In any given month, about half of all Americans—and 90 percent of seniors—take a prescription drug. These medications help millions of patients fight illnesses and recover from injuries; they also shorten the duration of common illnesses, alleviate pain, and treat life-threatening illnesses. Simply put, prescription drugs save lives and can prevent costlier, more invasive treatments.
Yet not all drugs offer the same value, and too often, patients and insurers pay exorbitant prices for their medications, even for products that are no more effective than cheaper options. In 2014, more than half a million Americans took at least $50,000 worth of prescription drugs each. Americans pay out of pocket for a much greater share of prescription drug costs than hospital costs. Not surprisingly, almost three-quarters of the public thinks that drug costs are too high. And while drug prices keep going up, a significant percentage of new prescription drugs are designed to treat the same conditions and offer little clinical advantage over existing drugs.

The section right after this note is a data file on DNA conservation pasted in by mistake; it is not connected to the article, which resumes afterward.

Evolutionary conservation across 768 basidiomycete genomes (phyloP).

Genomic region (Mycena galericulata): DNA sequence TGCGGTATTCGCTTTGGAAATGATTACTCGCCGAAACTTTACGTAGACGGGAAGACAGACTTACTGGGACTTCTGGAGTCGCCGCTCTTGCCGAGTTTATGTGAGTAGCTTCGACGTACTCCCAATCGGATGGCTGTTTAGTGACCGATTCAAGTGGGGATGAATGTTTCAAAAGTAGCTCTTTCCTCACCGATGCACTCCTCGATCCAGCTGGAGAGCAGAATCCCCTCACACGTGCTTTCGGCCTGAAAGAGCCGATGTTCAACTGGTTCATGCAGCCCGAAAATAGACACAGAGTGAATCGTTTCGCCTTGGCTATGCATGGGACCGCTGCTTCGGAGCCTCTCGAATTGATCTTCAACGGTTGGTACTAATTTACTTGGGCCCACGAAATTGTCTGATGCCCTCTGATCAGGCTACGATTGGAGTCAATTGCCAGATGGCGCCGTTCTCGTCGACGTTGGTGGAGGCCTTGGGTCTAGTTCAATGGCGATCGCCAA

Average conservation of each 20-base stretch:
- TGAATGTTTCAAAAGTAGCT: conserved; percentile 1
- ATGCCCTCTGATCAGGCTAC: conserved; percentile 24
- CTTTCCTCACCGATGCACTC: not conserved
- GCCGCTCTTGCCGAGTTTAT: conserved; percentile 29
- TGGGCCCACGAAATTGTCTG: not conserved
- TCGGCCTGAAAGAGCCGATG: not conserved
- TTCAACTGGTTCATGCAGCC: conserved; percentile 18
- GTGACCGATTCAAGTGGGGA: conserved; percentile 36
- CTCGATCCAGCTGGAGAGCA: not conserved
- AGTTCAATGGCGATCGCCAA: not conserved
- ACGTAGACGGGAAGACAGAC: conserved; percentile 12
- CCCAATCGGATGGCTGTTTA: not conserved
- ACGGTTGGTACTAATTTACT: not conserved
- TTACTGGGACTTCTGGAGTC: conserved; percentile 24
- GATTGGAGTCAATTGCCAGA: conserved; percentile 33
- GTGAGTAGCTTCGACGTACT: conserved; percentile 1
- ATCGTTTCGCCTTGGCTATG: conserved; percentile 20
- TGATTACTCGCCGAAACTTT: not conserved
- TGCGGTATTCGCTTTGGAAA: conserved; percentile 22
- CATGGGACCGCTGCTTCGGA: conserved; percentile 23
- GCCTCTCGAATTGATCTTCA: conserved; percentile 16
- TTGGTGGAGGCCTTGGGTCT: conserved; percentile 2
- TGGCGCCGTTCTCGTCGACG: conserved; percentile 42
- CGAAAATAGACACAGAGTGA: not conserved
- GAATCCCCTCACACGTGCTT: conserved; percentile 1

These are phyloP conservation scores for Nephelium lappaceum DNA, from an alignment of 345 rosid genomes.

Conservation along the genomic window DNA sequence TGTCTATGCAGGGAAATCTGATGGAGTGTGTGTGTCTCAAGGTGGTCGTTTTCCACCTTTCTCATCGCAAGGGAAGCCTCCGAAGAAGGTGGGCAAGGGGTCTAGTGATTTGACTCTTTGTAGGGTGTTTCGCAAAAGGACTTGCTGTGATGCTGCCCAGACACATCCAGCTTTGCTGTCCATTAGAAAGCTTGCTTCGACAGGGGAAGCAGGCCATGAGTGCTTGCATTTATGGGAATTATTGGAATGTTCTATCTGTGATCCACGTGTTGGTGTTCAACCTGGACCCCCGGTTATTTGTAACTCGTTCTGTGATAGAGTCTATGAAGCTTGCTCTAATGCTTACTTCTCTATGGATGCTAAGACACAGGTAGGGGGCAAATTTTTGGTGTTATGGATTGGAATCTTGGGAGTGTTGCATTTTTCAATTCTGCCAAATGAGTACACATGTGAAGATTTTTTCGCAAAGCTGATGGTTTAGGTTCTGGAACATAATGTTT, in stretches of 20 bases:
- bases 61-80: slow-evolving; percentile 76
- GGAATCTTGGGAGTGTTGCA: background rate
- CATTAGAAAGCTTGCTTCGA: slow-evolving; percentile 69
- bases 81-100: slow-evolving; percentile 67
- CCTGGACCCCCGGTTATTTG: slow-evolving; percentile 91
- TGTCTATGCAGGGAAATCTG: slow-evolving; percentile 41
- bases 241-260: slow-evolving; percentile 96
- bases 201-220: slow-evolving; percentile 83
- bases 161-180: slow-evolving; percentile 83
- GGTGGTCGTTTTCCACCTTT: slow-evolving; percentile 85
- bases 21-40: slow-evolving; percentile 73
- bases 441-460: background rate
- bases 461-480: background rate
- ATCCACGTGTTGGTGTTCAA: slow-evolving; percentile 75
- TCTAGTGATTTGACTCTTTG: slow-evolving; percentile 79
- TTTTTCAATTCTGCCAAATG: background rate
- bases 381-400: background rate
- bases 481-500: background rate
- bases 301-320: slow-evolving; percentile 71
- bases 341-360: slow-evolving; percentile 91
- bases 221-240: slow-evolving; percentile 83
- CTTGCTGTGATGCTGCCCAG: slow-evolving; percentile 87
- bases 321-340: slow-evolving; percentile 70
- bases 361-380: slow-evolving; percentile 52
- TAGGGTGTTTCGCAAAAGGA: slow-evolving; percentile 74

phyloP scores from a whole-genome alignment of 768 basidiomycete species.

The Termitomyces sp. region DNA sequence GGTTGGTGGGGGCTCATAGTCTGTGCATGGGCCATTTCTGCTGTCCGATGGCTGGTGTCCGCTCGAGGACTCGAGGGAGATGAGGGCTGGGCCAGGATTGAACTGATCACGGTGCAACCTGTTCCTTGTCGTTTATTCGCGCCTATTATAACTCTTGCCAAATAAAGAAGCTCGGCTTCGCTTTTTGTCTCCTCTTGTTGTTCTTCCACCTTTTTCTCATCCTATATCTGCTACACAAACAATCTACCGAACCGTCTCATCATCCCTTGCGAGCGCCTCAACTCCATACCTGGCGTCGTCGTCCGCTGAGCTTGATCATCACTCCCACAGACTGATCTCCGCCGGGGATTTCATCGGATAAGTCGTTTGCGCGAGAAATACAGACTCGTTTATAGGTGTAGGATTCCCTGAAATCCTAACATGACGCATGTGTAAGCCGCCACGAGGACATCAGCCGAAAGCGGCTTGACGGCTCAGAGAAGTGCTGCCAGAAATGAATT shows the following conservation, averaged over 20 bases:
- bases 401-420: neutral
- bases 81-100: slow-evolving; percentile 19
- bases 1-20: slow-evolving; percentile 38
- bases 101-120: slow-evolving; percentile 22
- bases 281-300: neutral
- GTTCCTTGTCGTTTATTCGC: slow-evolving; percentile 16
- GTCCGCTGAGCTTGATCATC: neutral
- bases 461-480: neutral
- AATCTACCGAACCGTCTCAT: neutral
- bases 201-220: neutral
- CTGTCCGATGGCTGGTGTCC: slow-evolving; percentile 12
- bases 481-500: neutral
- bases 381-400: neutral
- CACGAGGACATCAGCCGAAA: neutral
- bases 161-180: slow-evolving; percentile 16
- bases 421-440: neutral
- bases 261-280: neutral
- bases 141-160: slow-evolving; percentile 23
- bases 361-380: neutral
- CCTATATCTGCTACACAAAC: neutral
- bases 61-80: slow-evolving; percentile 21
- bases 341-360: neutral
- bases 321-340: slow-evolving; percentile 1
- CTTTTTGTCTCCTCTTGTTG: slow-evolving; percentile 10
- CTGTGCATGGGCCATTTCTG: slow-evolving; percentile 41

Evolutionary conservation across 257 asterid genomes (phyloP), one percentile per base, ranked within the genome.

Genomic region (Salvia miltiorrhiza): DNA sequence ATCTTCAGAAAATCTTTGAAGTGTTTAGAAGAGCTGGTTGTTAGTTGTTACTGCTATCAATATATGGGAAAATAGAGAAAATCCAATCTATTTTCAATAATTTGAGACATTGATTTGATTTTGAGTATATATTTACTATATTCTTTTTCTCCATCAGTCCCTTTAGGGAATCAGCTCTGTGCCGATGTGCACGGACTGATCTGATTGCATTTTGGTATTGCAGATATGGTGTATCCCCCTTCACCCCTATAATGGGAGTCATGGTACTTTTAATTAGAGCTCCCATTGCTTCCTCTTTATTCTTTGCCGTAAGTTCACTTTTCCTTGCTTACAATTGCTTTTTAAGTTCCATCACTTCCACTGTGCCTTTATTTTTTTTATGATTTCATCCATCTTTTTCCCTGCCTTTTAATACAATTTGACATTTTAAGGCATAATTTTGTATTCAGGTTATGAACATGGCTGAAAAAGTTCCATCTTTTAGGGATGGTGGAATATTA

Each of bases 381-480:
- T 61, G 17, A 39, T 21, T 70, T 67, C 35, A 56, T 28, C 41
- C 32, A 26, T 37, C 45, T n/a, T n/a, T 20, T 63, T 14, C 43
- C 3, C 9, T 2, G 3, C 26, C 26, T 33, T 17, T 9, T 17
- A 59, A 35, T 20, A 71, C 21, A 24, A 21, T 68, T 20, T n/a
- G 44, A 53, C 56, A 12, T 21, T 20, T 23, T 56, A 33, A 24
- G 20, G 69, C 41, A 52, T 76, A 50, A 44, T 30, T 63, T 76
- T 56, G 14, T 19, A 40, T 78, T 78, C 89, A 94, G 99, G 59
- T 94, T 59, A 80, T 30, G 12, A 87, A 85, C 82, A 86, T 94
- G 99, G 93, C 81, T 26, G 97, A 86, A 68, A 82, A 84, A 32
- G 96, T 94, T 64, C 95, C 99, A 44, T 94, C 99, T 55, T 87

For more on this idea, please see:
- Enough is Enough by Topher Spiro, Maura Calsyn, Thomas Huelskoetter